She said: Very pale and translucent appearance with a tinge of green in the yellow. No golden hue here. In the nose a hint of oak, suggesting some tropical flavors. If just smelling the wine would not guess sauvignon blanc–maybe something more floral from South America? In the mouth the wine is clean and fresh with a silky texture. Flavors of pear and light citrus, also some nuttiness and sharpness that reminds me of a young Parmesan cheese. There is a long finish with some tropical notes. The wood detected in the nose is not overwhelming in the mouth, but does say hello. This is not a style I typically go for in the grape, but it is pleasant. Lychee? Pair with shellfish (obvs) and maybe a bright, young goat cheese.
He said: Very clear yellow gold in color. On the nose I am getting lemon and candy. Maybe lemon Sweet Tarts and a Lemon Drop cocktail, and a hint of honey. Very high acid throughout, I can feel it in my nose. Apricot in the finish. Drinks just fine alone, but would be good with fish. All in all, an OK wine, I think I need to drink it again because the notes I have are a little vague. Which leads to a point: take good notes no matter what you think you will remember.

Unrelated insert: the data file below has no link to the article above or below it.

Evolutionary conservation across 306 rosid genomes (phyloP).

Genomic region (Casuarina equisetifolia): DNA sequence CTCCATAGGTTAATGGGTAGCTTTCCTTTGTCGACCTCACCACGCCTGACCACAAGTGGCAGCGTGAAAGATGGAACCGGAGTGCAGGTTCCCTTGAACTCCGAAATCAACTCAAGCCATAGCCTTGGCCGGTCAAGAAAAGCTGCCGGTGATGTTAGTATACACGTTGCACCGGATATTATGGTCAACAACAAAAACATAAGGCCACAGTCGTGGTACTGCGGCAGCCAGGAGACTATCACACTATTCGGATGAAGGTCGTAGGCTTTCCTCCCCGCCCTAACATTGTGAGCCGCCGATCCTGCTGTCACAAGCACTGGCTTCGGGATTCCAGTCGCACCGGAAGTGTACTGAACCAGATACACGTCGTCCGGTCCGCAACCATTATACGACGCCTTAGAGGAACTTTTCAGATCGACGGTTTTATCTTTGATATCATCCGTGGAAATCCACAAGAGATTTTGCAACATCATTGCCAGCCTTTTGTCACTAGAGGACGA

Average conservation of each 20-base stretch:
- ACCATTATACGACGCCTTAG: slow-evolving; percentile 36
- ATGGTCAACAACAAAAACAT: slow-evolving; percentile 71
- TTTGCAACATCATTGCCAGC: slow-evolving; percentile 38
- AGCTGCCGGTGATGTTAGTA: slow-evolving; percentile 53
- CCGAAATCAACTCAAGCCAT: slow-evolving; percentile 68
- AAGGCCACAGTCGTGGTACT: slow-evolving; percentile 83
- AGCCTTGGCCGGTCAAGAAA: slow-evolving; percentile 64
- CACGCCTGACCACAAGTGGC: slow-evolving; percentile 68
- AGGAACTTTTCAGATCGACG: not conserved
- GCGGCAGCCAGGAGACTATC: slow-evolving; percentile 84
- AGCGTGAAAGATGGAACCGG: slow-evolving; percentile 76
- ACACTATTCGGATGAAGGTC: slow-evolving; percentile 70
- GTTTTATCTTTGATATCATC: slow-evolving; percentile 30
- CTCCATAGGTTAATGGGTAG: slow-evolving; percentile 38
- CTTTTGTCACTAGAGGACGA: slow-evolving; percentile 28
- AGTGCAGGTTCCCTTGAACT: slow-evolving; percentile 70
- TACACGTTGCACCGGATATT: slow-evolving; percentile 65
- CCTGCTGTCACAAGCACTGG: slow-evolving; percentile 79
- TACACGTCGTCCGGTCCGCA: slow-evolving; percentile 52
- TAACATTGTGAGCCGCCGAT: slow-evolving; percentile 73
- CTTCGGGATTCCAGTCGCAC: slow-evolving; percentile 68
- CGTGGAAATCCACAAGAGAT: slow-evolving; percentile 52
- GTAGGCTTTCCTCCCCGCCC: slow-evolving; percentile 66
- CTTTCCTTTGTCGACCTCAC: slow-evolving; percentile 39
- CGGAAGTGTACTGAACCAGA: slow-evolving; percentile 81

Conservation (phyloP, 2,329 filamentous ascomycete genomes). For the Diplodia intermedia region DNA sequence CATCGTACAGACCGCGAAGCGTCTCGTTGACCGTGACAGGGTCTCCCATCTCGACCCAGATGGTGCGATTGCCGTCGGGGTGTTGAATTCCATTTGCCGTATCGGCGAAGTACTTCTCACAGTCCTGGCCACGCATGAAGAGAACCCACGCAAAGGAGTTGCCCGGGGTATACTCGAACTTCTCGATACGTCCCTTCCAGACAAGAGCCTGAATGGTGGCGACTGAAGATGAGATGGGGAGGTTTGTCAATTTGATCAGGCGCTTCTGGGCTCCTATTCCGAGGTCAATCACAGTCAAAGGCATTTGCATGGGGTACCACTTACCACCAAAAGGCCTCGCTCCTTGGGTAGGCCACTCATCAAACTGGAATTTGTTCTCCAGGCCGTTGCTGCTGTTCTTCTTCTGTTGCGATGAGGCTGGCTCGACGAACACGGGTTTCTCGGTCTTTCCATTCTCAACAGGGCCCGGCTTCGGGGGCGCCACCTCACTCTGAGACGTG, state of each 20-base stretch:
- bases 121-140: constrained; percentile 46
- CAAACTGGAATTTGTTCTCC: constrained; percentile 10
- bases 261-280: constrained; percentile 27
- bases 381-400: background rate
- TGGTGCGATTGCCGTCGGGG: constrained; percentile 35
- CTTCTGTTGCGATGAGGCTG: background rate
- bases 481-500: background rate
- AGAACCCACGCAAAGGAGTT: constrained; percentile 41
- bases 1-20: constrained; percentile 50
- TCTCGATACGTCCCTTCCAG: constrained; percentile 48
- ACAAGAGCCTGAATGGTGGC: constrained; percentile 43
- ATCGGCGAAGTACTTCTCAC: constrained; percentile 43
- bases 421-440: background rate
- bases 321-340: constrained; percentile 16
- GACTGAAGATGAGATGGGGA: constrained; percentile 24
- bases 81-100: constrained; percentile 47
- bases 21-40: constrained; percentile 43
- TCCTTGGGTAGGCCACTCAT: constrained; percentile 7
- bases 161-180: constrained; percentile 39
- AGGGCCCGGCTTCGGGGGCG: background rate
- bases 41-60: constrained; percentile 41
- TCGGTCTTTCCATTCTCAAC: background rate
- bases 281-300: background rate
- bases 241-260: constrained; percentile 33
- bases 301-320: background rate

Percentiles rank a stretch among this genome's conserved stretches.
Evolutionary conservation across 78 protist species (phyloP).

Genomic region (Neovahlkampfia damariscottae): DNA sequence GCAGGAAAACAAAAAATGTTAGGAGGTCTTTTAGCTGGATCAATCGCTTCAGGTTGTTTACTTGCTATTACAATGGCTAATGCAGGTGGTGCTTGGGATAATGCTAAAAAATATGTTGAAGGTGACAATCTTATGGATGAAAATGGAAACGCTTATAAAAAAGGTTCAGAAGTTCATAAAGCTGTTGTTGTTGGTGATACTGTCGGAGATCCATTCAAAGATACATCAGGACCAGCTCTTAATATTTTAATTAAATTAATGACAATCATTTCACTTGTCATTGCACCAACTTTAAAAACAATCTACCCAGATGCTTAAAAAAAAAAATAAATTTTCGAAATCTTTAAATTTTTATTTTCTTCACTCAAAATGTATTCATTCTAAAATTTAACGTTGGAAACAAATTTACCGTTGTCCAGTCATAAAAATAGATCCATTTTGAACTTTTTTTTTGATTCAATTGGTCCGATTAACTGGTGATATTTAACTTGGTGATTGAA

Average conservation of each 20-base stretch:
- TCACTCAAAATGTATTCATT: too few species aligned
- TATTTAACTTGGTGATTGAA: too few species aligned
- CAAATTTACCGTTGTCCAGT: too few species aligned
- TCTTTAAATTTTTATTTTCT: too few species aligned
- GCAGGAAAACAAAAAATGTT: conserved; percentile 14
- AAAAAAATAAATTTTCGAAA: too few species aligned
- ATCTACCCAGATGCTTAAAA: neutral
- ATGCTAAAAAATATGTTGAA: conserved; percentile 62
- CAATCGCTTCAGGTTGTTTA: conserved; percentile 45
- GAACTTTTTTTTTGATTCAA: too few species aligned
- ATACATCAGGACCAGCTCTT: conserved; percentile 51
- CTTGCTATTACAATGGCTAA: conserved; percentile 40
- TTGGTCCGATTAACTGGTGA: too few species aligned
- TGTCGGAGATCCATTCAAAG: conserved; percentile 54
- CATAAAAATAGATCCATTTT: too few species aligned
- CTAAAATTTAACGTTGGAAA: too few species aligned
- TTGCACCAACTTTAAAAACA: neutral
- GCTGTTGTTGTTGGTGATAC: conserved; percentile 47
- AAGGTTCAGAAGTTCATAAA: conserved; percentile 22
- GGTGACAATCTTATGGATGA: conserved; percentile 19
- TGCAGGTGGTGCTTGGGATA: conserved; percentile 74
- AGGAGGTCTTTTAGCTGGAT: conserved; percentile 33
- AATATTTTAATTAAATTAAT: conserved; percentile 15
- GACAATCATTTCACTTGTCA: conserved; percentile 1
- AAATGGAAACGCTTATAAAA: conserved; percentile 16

Facts: The history of Simi is interesting (no, they didn’t pay us to say this–but please, please: send free samples). The winery started in the late 1800′s in San Francisco by an Italian family that had immigrated to the United States during the Gold Rush. They soon bought land and moved to Healdsburg in Sonoma County. The founder’s daughter, Isabel, saw the winery through prohibition and there was a succession of women winemakers–a rarity at the time. Simi survived prohibition, but it forced the winery to sell off most of its vineyards. In 1970 Isabel sold the winery but continued to work there, influencing its practices and marketing. In the early 80′s Simi was sold again, this time to the big guys: LVMH. During the conglomerate’s ownership the winery began to buy back the land it had been forced to sell during tough times. LVMH sold what was now a famous label for $50 million in the late ’90′s to biggest wine distributor in the world: Constellation Brands. Once again, like the past wines we’ve had from Big Mac’s, this is a big hitter in terms production, popularity, and…making money.
We have become so hooked on our local liquor store, Big Mac’s, that we have even become somewhat of experts on their wine selection. We were thrown a bit of a curve by the question about red wine; we don’t venture beyond the fridges much. Yet. It’s beginning to be red wine season.
The clerks at Big Mac’s are funny. We are 35 and 39 and we still get ID’d every time we go, which is every day. Also, any wine over $16.99, is greeted with a “Ah, that’s expensive!”